Air Canada is considering new fees and fare increases to blunt the effect of a weaker Canadian dollar as it works toward a goal of cutting operating expenses, Chief Executive Officer Calin Rovinescu said.
“There are going to be some revenue strategies and some cost strategies,” Rovinescu said yesterday in an interview at Bloomberg’s Toronto offices, without giving details. “Both of those are in the course of being implemented.”
Canada’s dollar has lost about 4.2 percent of its value against its U.S. counterpart this year, the most among 16 major currencies tracked by Bloomberg. That boosts the cost of items priced in greenbacks, such as jet fuel and new planes. Last month, Air Canada cited a weaker Canadian dollar and “severe” winter weather in forecasting a drop in first-quarter profit.
While Montreal-based Air Canada damps currency swings with “mini-hedges” such as $1 billion in annual U.S. sales, those buffers aren’t enough, Rovinescu said. Air Canada recently introduced a C$35 ($31.60) currency surcharge on vacation packages, and additional measures are under consideration, he said.
Rovinescu, 58, is working to turn around Air Canada after it struggled for financial footing following its 2004 bankruptcy exit. A July 2012 government arbitrator’s ruling settled a pilot-contract dispute and curbed pension expense, spurring a rally that has more than doubled the stock in the past 12 months. The Class B shares fell 1.4 percent to C$6.39 by the close of trading in Toronto.
With the currency pressures, “their most important line of defense” is ticket prices, said David Tyerman, a Canaccord Genuity Inc. analyst in Toronto who rates the stock as buy. “They are going to keep reducing costs irrespective of what the dollar does.”
The target set in June for operating-cost savings stands, even with Canada’s dollar weakening about 8.1 percent since then, Rovinescu said. He plans a reduction of about 15 percent over five years in costs for each seat flown a mile, with benefits from more fuel-efficient jets, favorable maintenance agreements and lower labor expense at the Rouge leisure unit.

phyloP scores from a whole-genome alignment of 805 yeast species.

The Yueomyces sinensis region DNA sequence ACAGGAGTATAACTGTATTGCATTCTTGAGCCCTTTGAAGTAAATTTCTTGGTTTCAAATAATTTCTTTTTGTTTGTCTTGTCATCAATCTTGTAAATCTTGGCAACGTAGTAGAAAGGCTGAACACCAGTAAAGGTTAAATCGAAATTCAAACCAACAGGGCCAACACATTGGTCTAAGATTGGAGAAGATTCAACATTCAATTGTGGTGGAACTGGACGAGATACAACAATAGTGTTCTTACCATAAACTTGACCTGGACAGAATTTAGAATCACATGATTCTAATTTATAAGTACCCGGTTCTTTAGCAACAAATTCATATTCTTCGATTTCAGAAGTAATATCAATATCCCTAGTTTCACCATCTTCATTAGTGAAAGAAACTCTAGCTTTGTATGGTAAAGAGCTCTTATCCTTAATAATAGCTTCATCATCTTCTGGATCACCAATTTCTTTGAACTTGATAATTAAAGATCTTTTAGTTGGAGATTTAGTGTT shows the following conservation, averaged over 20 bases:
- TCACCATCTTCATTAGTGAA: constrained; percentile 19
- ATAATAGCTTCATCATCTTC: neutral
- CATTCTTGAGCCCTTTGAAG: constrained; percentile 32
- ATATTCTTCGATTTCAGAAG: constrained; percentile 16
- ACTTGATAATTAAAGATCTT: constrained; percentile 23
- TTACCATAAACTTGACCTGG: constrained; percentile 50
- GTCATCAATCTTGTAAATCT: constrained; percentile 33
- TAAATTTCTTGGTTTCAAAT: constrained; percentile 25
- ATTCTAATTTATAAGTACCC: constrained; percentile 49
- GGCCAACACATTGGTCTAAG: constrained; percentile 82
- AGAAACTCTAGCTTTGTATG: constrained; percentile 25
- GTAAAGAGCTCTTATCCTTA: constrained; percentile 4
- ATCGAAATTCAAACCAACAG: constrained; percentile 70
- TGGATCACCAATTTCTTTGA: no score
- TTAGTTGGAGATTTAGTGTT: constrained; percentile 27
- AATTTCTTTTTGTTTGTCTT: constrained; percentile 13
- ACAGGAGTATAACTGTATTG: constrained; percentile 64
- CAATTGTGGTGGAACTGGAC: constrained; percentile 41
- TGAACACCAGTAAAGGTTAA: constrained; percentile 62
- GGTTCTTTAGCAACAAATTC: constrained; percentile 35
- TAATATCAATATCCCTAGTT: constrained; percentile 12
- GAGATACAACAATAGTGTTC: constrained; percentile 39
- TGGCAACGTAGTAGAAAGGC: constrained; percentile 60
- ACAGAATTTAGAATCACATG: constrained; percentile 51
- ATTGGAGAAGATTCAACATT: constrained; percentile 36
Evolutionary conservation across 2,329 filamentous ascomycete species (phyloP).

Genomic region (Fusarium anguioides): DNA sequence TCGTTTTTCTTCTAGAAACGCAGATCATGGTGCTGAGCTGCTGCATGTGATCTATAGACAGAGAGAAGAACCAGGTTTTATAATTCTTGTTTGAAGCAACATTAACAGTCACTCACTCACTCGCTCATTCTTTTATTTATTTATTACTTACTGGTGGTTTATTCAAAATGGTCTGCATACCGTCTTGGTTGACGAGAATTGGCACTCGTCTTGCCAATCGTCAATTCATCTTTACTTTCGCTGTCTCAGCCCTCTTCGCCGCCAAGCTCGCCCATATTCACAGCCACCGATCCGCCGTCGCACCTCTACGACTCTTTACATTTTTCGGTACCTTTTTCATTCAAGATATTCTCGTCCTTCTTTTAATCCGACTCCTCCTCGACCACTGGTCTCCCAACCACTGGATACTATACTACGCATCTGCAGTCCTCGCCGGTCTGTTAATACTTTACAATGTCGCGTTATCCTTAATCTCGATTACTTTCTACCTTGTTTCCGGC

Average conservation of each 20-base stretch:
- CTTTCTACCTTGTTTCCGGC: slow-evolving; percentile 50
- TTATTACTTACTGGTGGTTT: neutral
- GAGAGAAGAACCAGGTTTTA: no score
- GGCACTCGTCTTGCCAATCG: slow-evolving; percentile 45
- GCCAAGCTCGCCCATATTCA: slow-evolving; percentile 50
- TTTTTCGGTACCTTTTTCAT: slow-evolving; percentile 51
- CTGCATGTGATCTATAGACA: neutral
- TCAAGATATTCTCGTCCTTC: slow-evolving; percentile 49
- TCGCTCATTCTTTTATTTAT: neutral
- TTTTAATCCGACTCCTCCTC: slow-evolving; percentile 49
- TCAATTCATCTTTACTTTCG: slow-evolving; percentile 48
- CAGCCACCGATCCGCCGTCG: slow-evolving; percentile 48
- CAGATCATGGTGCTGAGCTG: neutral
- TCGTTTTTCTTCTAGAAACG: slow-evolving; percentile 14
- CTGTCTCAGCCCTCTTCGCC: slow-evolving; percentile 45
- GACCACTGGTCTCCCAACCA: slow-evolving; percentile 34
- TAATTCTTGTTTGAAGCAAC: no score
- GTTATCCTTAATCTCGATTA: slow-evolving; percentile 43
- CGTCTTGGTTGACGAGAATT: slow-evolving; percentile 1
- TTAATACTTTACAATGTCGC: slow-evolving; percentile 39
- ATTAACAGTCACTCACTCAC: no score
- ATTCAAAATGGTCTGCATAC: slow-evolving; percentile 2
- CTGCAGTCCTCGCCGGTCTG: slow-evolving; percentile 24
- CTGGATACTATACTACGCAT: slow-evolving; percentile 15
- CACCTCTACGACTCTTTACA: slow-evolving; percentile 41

“This is a transformational program, and I’m very pleased with the early stages,” Rovinescu said. “What we said to the marketplace, that 15 percent objective, is still there. We’re confident.”
Chief Financial Officer Michael Rousseau told analysts last month that Air Canada has “a series of initiatives” under way to lower costs by more than C$100 million this year. He didn’t provide specifics.
Air Canada’s surcharge on vacation packages “is sticking, in most cases,” Rovinescu said yesterday. He said he couldn’t “signal to the marketplace” how the airline may change other fees or fares.
Asked if fares were going to rise, he said “there’s no free lunch unfortunately, unless we can get the U.S. dollar to be more cooperative.”
The airline has “a lot of drivers already in place to mitigate” the currency, he said. The “nut to crack” is C$4.5 billion of currency outflows, “but we have $1 billion of U.S. dollar revenue, then you have $1.5 billion of hedges, then you have some cost and pricing strategies. It should be a manageable amount.”
Air Canada plans to use U.S. dollar currency derivatives and U.S. dollar cash reserves to offset about half of its net exposure to the greenback this year. The company said last month it had $1.55 billion of currency derivatives and $743 million of U.S. dollars on hand as of Dec. 31.
The currency derivatives allow the purchase of U.S. dollars at a weighted average price of C$1.0341, according to Air Canada, whose forecast assumes that the Canadian currency will trade at C$1.10 per U.S. dollar this year.